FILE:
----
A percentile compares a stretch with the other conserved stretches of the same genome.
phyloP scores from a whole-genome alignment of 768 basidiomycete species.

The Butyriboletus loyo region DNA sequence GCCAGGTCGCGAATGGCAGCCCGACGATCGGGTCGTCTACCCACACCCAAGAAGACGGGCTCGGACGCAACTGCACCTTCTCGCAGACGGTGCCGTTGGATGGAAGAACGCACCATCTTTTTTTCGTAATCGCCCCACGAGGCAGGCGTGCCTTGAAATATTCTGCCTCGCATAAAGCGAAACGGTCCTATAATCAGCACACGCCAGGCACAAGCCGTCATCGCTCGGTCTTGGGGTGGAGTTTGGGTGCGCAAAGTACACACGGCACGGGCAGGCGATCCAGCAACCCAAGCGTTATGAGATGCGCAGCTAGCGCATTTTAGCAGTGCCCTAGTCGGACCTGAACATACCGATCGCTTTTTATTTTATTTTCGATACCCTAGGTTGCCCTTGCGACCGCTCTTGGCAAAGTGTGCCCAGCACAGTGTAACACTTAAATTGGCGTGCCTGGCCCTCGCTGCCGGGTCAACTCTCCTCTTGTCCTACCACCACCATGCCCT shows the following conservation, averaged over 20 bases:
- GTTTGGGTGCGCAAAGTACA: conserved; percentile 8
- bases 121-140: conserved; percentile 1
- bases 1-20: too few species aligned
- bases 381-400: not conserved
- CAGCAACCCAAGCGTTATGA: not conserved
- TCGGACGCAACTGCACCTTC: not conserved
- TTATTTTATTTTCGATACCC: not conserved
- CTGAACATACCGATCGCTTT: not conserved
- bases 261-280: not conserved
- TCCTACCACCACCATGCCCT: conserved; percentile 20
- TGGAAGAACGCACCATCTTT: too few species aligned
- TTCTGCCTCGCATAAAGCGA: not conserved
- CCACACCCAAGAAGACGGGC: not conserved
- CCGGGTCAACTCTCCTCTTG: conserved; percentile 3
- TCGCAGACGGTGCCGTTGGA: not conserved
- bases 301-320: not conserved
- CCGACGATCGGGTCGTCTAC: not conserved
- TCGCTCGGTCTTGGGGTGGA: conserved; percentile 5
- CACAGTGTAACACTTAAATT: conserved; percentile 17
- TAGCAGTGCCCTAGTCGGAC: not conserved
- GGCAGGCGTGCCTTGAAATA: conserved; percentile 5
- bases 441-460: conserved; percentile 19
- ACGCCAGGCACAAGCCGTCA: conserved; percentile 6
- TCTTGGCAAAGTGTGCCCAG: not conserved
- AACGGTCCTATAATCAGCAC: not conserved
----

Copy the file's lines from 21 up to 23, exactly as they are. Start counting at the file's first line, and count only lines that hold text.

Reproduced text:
- TCGCTCGGTCTTGGGGTGGA: conserved; percentile 5
- CACAGTGTAACACTTAAATT: conserved; percentile 17
- TAGCAGTGCCCTAGTCGGAC: not conserved